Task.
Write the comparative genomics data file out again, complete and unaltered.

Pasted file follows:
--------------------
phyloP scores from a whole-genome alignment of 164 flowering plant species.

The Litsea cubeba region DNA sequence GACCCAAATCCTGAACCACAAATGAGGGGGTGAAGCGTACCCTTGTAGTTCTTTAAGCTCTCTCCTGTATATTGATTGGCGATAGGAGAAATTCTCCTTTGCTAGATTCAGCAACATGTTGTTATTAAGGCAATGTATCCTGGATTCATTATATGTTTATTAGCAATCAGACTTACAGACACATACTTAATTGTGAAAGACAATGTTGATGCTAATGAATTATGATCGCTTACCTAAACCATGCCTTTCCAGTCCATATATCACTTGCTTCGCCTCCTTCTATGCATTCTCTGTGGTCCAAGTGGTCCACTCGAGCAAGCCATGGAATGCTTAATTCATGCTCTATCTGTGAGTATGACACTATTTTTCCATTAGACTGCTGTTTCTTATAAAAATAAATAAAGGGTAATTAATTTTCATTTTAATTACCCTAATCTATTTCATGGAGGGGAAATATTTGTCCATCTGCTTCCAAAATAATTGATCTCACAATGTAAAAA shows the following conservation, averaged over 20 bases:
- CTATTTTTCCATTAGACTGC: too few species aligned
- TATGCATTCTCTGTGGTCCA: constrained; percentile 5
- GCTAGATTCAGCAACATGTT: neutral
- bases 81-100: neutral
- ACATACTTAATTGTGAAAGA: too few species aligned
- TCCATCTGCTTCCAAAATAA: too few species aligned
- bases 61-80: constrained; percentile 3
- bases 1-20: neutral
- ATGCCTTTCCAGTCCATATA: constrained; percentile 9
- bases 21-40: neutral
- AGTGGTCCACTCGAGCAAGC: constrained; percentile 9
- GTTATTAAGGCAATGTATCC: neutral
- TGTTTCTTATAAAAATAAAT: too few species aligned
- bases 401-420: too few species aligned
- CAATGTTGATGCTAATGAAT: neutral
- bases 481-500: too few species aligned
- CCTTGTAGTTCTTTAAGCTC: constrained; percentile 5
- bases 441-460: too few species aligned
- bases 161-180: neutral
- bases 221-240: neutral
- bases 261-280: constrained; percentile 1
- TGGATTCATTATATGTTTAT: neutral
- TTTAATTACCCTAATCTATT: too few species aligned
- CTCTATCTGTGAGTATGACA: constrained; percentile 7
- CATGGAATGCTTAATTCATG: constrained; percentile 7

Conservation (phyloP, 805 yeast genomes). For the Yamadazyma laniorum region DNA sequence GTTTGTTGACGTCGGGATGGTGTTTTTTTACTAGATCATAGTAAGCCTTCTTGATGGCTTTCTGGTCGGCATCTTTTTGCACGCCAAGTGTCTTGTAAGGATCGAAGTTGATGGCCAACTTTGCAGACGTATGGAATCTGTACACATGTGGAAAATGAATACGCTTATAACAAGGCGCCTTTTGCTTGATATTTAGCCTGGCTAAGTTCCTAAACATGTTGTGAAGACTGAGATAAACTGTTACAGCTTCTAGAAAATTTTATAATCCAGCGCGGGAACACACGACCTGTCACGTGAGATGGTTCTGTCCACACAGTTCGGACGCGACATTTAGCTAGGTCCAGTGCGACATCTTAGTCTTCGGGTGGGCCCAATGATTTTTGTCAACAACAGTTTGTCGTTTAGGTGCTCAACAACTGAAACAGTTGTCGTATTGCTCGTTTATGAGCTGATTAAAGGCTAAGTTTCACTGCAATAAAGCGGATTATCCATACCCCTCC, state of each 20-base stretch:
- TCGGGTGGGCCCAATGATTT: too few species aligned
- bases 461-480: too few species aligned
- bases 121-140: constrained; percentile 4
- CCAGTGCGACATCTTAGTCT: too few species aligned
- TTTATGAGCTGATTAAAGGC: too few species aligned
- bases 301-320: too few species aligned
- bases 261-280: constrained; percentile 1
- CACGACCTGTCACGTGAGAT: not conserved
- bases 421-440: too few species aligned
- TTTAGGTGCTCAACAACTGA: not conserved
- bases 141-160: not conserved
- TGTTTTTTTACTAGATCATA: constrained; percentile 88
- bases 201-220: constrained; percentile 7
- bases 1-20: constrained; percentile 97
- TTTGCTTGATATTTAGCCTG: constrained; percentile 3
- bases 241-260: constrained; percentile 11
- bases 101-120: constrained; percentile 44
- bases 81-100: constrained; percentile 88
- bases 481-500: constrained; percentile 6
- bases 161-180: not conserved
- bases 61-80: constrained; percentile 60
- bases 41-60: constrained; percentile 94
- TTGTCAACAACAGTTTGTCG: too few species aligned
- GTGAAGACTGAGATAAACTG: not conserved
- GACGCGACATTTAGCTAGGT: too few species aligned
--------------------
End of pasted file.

phyloP scores from a whole-genome alignment of 164 flowering plant species.

The Litsea cubeba region DNA sequence GACCCAAATCCTGAACCACAAATGAGGGGGTGAAGCGTACCCTTGTAGTTCTTTAAGCTCTCTCCTGTATATTGATTGGCGATAGGAGAAATTCTCCTTTGCTAGATTCAGCAACATGTTGTTATTAAGGCAATGTATCCTGGATTCATTATATGTTTATTAGCAATCAGACTTACAGACACATACTTAATTGTGAAAGACAATGTTGATGCTAATGAATTATGATCGCTTACCTAAACCATGCCTTTCCAGTCCATATATCACTTGCTTCGCCTCCTTCTATGCATTCTCTGTGGTCCAAGTGGTCCACTCGAGCAAGCCATGGAATGCTTAATTCATGCTCTATCTGTGAGTATGACACTATTTTTCCATTAGACTGCTGTTTCTTATAAAAATAAATAAAGGGTAATTAATTTTCATTTTAATTACCCTAATCTATTTCATGGAGGGGAAATATTTGTCCATCTGCTTCCAAAATAATTGATCTCACAATGTAAAAA shows the following conservation, averaged over 20 bases:
- CTATTTTTCCATTAGACTGC: too few species aligned
- TATGCATTCTCTGTGGTCCA: constrained; percentile 5
- GCTAGATTCAGCAACATGTT: neutral
- bases 81-100: neutral
- ACATACTTAATTGTGAAAGA: too few species aligned
- TCCATCTGCTTCCAAAATAA: too few species aligned
- bases 61-80: constrained; percentile 3
- bases 1-20: neutral
- ATGCCTTTCCAGTCCATATA: constrained; percentile 9
- bases 21-40: neutral
- AGTGGTCCACTCGAGCAAGC: constrained; percentile 9
- GTTATTAAGGCAATGTATCC: neutral
- TGTTTCTTATAAAAATAAAT: too few species aligned
- bases 401-420: too few species aligned
- CAATGTTGATGCTAATGAAT: neutral
- bases 481-500: too few species aligned
- CCTTGTAGTTCTTTAAGCTC: constrained; percentile 5
- bases 441-460: too few species aligned
- bases 161-180: neutral
- bases 221-240: neutral
- bases 261-280: constrained; percentile 1
- TGGATTCATTATATGTTTAT: neutral
- TTTAATTACCCTAATCTATT: too few species aligned
- CTCTATCTGTGAGTATGACA: constrained; percentile 7
- CATGGAATGCTTAATTCATG: constrained; percentile 7

Conservation (phyloP, 805 yeast genomes). For the Yamadazyma laniorum region DNA sequence GTTTGTTGACGTCGGGATGGTGTTTTTTTACTAGATCATAGTAAGCCTTCTTGATGGCTTTCTGGTCGGCATCTTTTTGCACGCCAAGTGTCTTGTAAGGATCGAAGTTGATGGCCAACTTTGCAGACGTATGGAATCTGTACACATGTGGAAAATGAATACGCTTATAACAAGGCGCCTTTTGCTTGATATTTAGCCTGGCTAAGTTCCTAAACATGTTGTGAAGACTGAGATAAACTGTTACAGCTTCTAGAAAATTTTATAATCCAGCGCGGGAACACACGACCTGTCACGTGAGATGGTTCTGTCCACACAGTTCGGACGCGACATTTAGCTAGGTCCAGTGCGACATCTTAGTCTTCGGGTGGGCCCAATGATTTTTGTCAACAACAGTTTGTCGTTTAGGTGCTCAACAACTGAAACAGTTGTCGTATTGCTCGTTTATGAGCTGATTAAAGGCTAAGTTTCACTGCAATAAAGCGGATTATCCATACCCCTCC, state of each 20-base stretch:
- TCGGGTGGGCCCAATGATTT: too few species aligned
- bases 461-480: too few species aligned
- bases 121-140: constrained; percentile 4
- CCAGTGCGACATCTTAGTCT: too few species aligned
- TTTATGAGCTGATTAAAGGC: too few species aligned
- bases 301-320: too few species aligned
- bases 261-280: constrained; percentile 1
- CACGACCTGTCACGTGAGAT: not conserved
- bases 421-440: too few species aligned
- TTTAGGTGCTCAACAACTGA: not conserved
- bases 141-160: not conserved
- TGTTTTTTTACTAGATCATA: constrained; percentile 88
- bases 201-220: constrained; percentile 7
- bases 1-20: constrained; percentile 97
- TTTGCTTGATATTTAGCCTG: constrained; percentile 3
- bases 241-260: constrained; percentile 11
- bases 101-120: constrained; percentile 44
- bases 81-100: constrained; percentile 88
- bases 481-500: constrained; percentile 6
- bases 161-180: not conserved
- bases 61-80: constrained; percentile 60
- bases 41-60: constrained; percentile 94
- TTGTCAACAACAGTTTGTCG: too few species aligned
- GTGAAGACTGAGATAAACTG: not conserved
- GACGCGACATTTAGCTAGGT: too few species aligned